Chemistry instructor Nick Hamel has got a stockpile of ideas
just waiting for the money to make them happen.
"There's nothing I would say is really high-tech in here," says
Hamel, opening the door to his 1982 chemistry lab in the Pauling
Center at Clackamas Community College's Oregon City campus.
The chemistry instructor, who started at the college in 1999,
has dealt with out-of-date and unsafe equipment for years. The
hoods where six people are forced to stand shoulder-to-shoulder as
they conduct experiments on Bunsen burners; the eye-level shelf
that does nothing but get in the way of his students' learning; and
the emergency shower with no drain sitting in the corner next to
the refrigerator - these are just some of things he would like to
"It's not updating for the sake of updating," Hamel says of the
college's $90 million bond request to taxpayers this Nov. 4.
Ballots arriving to Clackamas County residents - excluding those
outside the college's special district in the Lake Oswego, Boring,
Damascus and Sandy school districts - will list it as Measure
Hamel just might get his chance this go-around. After voters
defeated a more ambitious 2011 bond request, CCC officials spent
two years in a information-gathering project called Imagine
Clackamas. More than 1,500 people in the CCC community responded to
an online survey; 750 high school students and others participated
in face-to-face surveys and more than 100 business professionals
took part in focus groups.
The resounding message the CCC board heard?
"Keep it cheap," says Gregory Chaimov, a Milwaukie attorney and
They listened. This year's bond request keeps the tax rate at
its current 19 cents per $1,000 of assessed property value, or
about $38 a year for the average household.
Clackamas County Business Alliance Executive Director Burton
Weast says that thoroughly impressed his board, which voted
unanimously to support the measure.
"We're businesses, so we're all about the services - which we're
very happy with - and the cost - which we're very happy with,"
The measure faces no organized opposition and enjoys broad
support from the community, including the Board of County
The only dark note in the symphony seems to be that the $111.8
million in revenue that the college hopes to get in November is far
distant of the $155.2 million it says it needs to maintain its
A 2013 Facility Condition Assessment put in perspective the
magnitude of the projects the college is facing, such as $14.1
million to resurface its parking lots and $9.6 million to upgrade
its heating and cooling systems.
"You have to balance competing priorities," said Jim Huckestein,
CCC's vice president of College Services.
Chaimov says the board is tied to public opinion. "We try to be
responsive to what the folks want us to do," Chaimov says. "If
there's a clamoring in the community in eight years for something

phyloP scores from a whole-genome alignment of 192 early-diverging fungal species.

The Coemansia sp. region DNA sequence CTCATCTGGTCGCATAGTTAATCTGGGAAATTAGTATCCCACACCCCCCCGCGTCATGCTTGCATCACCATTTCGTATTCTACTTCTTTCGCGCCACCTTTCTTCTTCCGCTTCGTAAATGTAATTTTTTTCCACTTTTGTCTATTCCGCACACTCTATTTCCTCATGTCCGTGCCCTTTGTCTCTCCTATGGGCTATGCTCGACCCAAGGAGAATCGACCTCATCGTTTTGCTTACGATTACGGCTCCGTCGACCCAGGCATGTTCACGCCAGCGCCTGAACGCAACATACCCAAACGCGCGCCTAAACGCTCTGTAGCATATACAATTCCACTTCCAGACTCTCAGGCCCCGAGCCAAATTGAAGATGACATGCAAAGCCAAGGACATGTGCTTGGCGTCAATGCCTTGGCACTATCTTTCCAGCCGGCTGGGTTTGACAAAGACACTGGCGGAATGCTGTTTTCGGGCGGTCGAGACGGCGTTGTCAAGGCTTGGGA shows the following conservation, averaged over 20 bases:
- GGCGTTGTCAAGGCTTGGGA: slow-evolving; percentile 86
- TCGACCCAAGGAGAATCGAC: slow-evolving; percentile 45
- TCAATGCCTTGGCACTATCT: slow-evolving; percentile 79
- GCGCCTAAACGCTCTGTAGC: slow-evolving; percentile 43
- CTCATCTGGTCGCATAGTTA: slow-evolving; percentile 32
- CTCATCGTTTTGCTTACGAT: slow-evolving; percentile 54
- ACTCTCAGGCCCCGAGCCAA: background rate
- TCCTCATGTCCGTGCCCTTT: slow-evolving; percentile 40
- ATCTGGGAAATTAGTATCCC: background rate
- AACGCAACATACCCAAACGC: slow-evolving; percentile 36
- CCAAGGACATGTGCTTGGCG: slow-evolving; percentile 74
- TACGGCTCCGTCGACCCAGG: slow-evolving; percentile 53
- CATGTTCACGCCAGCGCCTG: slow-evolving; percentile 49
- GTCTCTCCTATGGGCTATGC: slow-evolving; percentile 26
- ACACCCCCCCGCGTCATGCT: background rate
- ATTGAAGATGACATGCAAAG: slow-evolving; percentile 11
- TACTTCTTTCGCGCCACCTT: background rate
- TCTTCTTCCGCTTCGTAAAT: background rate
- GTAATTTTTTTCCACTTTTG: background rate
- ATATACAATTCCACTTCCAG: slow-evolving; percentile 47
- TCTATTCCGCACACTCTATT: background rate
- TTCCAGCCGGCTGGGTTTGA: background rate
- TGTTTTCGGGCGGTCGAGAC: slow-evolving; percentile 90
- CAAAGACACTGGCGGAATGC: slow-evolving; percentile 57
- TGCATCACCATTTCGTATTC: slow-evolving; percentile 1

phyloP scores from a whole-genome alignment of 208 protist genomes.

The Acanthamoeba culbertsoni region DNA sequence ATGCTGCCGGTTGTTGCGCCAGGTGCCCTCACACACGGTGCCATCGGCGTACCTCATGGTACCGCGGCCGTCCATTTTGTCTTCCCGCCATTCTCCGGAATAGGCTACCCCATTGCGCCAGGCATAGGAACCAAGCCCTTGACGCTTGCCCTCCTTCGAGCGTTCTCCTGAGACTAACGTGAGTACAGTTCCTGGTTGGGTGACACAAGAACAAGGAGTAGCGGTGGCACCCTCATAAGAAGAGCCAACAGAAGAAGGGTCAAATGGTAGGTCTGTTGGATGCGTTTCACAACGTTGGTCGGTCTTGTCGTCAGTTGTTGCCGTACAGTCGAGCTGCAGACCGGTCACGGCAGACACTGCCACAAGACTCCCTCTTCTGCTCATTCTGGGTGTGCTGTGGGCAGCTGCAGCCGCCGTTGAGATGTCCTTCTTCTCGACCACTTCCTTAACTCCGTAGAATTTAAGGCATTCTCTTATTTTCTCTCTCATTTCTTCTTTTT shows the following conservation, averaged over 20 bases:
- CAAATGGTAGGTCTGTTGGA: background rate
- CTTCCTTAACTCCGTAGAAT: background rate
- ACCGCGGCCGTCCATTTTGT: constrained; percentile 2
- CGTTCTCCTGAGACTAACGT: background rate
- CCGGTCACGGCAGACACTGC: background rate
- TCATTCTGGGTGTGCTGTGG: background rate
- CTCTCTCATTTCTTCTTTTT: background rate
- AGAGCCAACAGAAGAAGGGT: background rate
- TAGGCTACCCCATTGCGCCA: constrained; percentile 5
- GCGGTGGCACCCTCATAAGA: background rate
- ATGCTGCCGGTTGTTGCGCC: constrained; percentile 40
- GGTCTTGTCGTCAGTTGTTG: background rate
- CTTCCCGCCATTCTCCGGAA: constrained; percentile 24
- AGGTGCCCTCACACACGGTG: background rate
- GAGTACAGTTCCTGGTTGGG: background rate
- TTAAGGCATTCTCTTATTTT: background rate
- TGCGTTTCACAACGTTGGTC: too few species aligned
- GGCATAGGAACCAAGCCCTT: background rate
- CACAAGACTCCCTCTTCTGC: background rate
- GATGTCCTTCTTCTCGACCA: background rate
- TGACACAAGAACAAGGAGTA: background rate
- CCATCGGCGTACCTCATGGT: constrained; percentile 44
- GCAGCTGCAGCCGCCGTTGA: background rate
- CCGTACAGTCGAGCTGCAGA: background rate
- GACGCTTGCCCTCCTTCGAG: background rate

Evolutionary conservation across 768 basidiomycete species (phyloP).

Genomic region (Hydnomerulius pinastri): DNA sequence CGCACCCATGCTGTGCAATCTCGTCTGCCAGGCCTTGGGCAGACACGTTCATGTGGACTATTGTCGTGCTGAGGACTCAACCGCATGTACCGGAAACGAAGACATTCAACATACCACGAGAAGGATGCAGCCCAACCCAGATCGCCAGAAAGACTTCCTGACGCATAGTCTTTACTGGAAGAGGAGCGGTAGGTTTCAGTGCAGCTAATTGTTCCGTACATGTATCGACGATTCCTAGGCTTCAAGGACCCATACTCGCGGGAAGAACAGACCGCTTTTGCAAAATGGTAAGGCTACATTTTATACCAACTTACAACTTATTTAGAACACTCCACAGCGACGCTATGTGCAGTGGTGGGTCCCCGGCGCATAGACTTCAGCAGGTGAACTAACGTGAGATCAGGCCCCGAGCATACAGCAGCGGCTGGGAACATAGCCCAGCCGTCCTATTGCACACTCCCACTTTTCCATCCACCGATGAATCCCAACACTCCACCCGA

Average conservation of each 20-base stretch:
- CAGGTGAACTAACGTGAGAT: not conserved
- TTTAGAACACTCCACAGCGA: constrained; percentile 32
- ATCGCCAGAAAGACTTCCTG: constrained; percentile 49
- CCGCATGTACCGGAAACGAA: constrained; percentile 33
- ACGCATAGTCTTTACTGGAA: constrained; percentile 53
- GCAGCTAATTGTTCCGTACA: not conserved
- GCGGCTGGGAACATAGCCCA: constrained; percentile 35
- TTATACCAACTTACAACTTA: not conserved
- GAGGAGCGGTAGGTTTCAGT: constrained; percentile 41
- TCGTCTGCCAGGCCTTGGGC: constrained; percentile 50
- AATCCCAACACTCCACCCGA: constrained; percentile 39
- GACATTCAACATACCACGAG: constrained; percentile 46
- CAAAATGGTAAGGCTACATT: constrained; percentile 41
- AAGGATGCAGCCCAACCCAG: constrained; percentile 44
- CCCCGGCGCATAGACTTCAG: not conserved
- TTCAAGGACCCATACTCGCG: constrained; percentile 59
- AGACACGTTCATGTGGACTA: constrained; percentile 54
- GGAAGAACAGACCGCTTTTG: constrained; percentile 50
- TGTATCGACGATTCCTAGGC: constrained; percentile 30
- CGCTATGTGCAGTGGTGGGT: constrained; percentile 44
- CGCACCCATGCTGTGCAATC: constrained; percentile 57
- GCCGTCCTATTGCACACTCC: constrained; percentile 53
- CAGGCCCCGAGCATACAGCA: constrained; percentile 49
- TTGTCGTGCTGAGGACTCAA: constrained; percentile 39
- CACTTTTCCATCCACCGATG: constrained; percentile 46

different, we'd probably work pretty hard to make that happen."
The funding will focus on three main projects.
First, a new 53,000-square-foot Industrial Technical Center that
would dramatically upgrade and replace the college's facilities for
automotive, manufacturing, welding and renewable energy
CCC President Joanne Truesdell says she wants the college poised
to offer cutting-edge instruction for the growing electric car
manufacturers. "We can't even entertain those conversations -
they're very interested - with the type of facilities we have now,"
Touring around the machine shop, the college president says the
high-tech machines employees are expected to master now - such as a
multi-axis milling machine or a computer-aided design system - were
inconceivable when that building was built in 1970.
"It doesn't support anything you could imagine today," Truesdell
says. CCC has a partnership with Gosiger machine tool designers to
keep a sort of working showroom of its latest equipment.
The second project is a total tear-down and replacement of a
61-year-old building on the Harmony Community Campus. The former
middle school is falling apart, with myriad maintenance issues such
as rot and wear. The proposed 43,850-square-foot facility would
expand classroom space and allow the college to offer full two-year
degrees at each of its three campuses.
Truesdell says the additional space is needed to be able to
offer required classes more consistently, particularly for those
who are using the college to transfer to a four-year
CCC students "do well upon transfer," Truesdell says. "We could
The final project the bond would fund is a new
18,355-square-foot science lab facility, Hamel's dream. The
addition would expand DeJardin Hall with five state-of-the-art
facilities for chemistry, biology and microbiology instruction.
"This has come around in the past," says Hamel, "and, by golly,
I'd like to see it come to fruition."